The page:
Directed by Sean S. Cunningham [Other horror films: Case of the Full Moon Murder (1973), Friday the 13th (1980), A Stranger Is Watching (1982), The New Kids (1985), XCU: Extreme Close Up (2001), Trapped Ashes (2006, segment ‘Jibaku’)]
I’ve seen this one once before, and I feel that not much has changed insofar as my view on this aquatic adventure: while much of the story is decently fun, and some of the performances are memorable, I think the film is about as average as it gets.
My only complaint, really, with the story is how, for much of the middle portion of the film, DeepStar Six feels more like an underwater action film as opposed to anything resembling horror. I have nothing against action films (if I did, you better believe this would be getting a lower rating), but that type of focus took away from what I came into this movie for. Once the underwater beast pops up again in the final twenty minutes or so, things pick up nicely.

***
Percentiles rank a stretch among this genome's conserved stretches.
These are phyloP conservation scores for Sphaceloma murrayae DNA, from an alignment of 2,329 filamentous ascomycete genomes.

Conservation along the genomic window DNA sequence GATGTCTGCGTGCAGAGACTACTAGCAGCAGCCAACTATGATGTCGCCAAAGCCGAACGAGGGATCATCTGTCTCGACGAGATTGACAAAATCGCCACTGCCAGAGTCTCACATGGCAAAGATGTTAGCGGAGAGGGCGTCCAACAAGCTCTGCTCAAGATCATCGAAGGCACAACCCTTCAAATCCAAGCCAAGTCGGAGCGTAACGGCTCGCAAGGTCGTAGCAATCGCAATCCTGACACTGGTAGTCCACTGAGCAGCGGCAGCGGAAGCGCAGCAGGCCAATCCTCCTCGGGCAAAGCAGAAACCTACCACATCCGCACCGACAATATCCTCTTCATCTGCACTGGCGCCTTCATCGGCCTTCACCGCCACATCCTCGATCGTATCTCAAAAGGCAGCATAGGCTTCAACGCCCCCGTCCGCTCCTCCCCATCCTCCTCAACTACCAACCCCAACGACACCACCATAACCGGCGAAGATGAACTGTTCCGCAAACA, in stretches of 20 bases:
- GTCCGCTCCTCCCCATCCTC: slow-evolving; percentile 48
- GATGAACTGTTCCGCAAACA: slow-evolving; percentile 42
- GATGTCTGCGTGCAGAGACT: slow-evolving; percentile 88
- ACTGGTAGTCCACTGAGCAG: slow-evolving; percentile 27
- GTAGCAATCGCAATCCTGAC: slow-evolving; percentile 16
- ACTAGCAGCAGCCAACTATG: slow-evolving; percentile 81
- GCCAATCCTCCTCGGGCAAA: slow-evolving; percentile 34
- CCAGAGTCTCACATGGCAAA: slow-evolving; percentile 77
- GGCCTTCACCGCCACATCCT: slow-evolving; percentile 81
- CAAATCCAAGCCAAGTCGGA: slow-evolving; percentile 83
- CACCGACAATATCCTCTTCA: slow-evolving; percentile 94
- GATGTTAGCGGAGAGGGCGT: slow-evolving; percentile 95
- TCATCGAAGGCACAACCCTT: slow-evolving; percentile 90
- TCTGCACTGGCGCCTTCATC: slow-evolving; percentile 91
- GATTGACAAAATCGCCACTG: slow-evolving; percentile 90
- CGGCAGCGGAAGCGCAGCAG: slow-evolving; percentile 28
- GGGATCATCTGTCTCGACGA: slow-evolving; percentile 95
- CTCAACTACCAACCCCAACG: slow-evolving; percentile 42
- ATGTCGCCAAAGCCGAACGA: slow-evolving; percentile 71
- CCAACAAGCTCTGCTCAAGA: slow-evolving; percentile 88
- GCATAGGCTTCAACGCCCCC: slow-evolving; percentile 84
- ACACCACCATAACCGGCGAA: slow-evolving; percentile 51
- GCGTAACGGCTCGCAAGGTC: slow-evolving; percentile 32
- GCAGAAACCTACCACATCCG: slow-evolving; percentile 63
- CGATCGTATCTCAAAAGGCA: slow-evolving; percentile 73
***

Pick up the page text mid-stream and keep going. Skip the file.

Many performances are certainly memorable, if not entirely enjoyable. Greg Evigan (who appeared a few years previously in Stripped to Kill) was pretty good as the focal point, though I don’t know if he’s overly memorable. Taurean Blacque (who was a long-standing star on the series Hill Street Blues) was rather great, and I wish the guy had gotten a bit more screen-time. Of course, I think the most memorable guy here is Miguel Ferrer (who later appeared in The Stand mini-series and 1997’s enjoyable The Night Flier), who was pretty fun throughout, and pretty much one of my favorite characters. Others I enjoyed to varying degrees include Nia Peeples, Matt McCoy, and Elya Baskin (also in Air Force One, an enjoyable Harrison Ford flick).
The special effects are overall pretty good. I don’t really love the design of the underwater creature menacing the crew, but plenty of the deaths are really solid, a few bordering on gruesome (such as the death due to lack of depressurization). I just wish there wasn’t such a lengthy period of time that more focused on a disaster-type situation.
Directed by Sean S. Cunningham (of Friday the 13th fame), I can’t necessarily pinpoint why I don’t like DeepStar Six anymore than I do, but it’s much the same as when I first saw it. That said, I certainly don’t dislike the film, so I’d probably call this a perfect example, at least in my view, a very average movie with some good and some mediocre.